It was a spellbinding first week at sea. The weather’s been warm and the ocean has been calm as we continue our journey south. The first few days coincided with the new moon, which created ideal conditions for stargazing. It has been interesting to follow our progress on Earth by observing the night sky. As we advance toward the equator, Polaris descends, dropping closer to the horizon every night. At the same time, more southerly constellations have made themselves visible, illustrating new sagas in the sky. What a wonderful way to gain fresh perspective on our place in the solar system!
There is plenty to observe during the day, as well. The sun’s rising and setting over the ocean has been breathtaking. The sea surface reflects all the dreamy colors of the sky like a liquid mosaic. Wildlife is abundant in these warm, tropical waters and I have been very fortunate to identify a new species every day. Pacific spotted dolphins have been seen most often and make the most wonderful company. It is such a joy to watch them leaping alongside in the waves made by the ship. Just a day or so ago, we watched an entire pod excitedly feast on a bait ball of smaller fish. In addition to dolphins, tuna and myriad birds participated in the smorgasbord. Ecology at its finest!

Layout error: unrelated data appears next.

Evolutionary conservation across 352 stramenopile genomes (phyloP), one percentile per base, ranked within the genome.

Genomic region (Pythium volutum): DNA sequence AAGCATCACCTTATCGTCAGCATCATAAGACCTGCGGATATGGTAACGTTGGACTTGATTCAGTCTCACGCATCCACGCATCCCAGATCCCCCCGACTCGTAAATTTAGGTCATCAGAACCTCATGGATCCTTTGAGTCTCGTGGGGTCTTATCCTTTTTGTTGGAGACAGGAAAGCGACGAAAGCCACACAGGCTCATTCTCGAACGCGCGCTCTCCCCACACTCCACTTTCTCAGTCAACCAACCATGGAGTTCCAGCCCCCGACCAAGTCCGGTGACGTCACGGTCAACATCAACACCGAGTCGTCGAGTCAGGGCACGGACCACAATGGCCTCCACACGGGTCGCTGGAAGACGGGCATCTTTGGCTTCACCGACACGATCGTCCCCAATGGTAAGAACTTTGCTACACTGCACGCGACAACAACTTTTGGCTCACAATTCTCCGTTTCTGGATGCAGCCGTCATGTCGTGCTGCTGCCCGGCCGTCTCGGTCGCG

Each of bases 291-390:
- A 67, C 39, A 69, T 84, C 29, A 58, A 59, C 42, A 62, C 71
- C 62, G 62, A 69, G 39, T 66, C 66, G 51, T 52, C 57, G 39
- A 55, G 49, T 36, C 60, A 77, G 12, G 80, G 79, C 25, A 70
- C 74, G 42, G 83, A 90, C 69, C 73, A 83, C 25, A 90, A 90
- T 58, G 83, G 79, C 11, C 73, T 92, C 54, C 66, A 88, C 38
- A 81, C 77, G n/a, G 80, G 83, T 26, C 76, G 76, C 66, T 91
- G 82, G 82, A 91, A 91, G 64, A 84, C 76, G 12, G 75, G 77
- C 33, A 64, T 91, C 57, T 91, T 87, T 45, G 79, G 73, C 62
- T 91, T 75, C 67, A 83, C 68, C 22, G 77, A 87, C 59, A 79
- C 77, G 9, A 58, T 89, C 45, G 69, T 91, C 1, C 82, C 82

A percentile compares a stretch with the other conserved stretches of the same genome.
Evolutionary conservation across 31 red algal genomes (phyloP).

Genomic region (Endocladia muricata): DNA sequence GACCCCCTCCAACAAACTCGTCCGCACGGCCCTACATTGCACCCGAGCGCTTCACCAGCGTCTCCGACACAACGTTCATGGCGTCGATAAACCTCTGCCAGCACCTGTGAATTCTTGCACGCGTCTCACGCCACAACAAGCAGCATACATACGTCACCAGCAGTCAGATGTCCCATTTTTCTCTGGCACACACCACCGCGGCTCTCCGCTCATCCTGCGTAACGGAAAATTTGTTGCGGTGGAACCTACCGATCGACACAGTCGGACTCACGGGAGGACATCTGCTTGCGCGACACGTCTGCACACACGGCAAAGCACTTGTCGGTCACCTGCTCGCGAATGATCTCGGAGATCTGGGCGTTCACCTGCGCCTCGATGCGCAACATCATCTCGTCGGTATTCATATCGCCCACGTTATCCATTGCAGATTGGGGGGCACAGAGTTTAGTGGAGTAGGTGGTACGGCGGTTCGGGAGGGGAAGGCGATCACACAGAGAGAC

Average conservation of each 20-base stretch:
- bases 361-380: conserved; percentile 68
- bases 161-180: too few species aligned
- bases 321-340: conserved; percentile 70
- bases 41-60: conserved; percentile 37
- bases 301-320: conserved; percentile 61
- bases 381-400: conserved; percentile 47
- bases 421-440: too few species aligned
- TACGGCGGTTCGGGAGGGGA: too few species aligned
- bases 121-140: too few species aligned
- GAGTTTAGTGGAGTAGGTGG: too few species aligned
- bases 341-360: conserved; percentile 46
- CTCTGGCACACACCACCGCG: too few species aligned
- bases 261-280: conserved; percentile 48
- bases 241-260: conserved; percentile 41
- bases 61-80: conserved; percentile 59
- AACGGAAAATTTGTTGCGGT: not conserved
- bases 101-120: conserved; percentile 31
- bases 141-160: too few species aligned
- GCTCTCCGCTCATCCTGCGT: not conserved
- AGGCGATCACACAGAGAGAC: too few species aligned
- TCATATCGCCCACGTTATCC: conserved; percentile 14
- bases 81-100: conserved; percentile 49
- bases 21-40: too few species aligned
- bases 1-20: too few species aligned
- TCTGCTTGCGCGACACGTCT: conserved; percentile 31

Sea turtles–green and loggerhead–have been a delight to observe, lazily floating along the sea surface. Every now and then, you’ll catch a booby bird hitching a ride on a turtles’ shell. (One has to wonder if they’ve somehow been given permission.) There are four species of booby in the tropical Pacific. Possibly the most popular is the blue-footed booby, known for nesting on the Galapagos Islands. However, red-footed, brown and masked boobys all flourish here, as well. Watching them in hot pursuit of scattering flying fish is quite the sight as their razor-sharp wings etch through the air with precision and ease.
It is intoxicating to imagine what wonders the Atlantic Ocean will hold!